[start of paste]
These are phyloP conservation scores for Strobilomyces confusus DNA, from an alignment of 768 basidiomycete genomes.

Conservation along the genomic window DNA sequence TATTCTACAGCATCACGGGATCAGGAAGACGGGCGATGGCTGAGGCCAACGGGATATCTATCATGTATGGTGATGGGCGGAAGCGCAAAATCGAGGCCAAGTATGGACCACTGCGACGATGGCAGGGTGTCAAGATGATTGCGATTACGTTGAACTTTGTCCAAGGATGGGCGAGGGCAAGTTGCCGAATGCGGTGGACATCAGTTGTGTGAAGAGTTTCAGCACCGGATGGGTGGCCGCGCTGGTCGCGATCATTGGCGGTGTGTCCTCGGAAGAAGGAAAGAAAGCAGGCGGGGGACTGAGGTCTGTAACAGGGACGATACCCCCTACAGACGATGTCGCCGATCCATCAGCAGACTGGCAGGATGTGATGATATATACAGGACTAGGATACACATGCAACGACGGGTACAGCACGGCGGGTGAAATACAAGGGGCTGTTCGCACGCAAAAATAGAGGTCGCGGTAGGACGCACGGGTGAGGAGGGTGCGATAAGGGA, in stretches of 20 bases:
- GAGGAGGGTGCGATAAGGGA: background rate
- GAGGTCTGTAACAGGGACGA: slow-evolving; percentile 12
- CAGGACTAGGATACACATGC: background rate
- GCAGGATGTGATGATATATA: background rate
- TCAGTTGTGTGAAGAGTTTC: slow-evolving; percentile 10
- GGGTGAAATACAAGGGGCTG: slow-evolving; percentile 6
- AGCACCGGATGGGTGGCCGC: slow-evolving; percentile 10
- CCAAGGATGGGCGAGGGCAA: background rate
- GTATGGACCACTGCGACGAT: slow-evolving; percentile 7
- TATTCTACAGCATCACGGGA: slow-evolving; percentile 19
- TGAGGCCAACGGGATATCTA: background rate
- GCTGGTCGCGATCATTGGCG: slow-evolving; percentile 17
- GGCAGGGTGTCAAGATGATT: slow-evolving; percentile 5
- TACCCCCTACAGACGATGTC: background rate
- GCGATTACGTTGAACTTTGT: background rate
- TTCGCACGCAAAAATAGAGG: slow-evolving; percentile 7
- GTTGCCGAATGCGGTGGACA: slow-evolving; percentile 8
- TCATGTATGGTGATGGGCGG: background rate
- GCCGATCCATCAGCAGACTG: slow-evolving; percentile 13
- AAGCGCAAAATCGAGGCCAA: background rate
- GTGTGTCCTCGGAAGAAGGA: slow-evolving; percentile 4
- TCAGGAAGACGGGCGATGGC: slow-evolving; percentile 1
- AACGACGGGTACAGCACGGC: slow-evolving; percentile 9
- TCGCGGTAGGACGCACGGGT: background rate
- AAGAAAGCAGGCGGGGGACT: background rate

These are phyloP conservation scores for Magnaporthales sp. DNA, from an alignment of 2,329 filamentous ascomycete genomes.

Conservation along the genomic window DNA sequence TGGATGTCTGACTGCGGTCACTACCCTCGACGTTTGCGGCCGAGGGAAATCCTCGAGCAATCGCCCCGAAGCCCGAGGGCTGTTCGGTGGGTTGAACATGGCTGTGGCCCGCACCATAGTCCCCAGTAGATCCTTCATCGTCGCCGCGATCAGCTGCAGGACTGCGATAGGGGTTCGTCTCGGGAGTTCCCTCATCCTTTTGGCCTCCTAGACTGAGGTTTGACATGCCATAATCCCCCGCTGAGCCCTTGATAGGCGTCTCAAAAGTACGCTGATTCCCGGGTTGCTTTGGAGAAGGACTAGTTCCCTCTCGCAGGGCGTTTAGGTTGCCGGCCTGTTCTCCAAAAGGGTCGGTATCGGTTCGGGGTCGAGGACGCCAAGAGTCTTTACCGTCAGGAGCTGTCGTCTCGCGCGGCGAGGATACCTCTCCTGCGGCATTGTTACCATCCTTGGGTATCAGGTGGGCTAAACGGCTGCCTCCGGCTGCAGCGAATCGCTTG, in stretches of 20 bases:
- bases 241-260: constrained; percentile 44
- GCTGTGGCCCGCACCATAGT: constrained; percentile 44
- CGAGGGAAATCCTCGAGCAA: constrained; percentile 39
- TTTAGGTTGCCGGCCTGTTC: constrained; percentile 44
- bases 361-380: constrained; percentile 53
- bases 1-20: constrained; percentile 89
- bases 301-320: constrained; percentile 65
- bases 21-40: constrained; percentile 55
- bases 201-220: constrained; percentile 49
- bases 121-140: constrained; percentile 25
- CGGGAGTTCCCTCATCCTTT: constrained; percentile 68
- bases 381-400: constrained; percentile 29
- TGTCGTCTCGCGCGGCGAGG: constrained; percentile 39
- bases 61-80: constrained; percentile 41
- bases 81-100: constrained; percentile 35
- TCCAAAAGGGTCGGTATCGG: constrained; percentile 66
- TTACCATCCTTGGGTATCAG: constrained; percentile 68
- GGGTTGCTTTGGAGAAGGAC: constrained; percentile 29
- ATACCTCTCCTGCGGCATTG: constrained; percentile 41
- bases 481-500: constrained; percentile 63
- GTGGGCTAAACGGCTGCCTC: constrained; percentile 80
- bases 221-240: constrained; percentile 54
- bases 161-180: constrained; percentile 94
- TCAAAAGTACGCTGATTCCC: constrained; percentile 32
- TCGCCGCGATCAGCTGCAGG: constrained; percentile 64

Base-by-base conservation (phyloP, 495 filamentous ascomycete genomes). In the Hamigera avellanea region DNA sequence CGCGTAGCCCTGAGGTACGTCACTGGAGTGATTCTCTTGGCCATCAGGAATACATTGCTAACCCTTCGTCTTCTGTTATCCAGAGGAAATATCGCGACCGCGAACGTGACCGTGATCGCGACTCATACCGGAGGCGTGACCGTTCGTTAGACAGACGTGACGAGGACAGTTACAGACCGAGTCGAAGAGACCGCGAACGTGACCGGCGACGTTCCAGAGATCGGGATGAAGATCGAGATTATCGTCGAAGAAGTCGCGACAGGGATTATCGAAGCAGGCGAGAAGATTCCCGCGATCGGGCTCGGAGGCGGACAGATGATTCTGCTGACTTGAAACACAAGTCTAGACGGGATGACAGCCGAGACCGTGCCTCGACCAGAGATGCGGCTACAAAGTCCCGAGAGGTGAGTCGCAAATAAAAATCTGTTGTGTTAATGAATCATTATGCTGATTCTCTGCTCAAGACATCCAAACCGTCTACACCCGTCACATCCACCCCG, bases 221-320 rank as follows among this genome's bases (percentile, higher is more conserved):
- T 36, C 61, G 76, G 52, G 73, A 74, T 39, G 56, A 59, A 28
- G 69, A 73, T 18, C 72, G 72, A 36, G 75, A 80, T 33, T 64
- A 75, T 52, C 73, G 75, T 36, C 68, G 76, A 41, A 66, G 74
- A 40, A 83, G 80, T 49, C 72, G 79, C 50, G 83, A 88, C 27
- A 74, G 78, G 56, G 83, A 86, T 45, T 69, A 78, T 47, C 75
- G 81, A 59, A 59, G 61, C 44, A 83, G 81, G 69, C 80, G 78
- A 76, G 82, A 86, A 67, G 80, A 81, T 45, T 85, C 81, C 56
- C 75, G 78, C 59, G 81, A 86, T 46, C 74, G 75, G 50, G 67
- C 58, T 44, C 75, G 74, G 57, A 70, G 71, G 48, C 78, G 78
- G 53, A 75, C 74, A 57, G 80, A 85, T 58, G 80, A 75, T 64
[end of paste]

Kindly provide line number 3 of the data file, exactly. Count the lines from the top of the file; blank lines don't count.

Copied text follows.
- GAGGAGGGTGCGATAAGGGA: background rate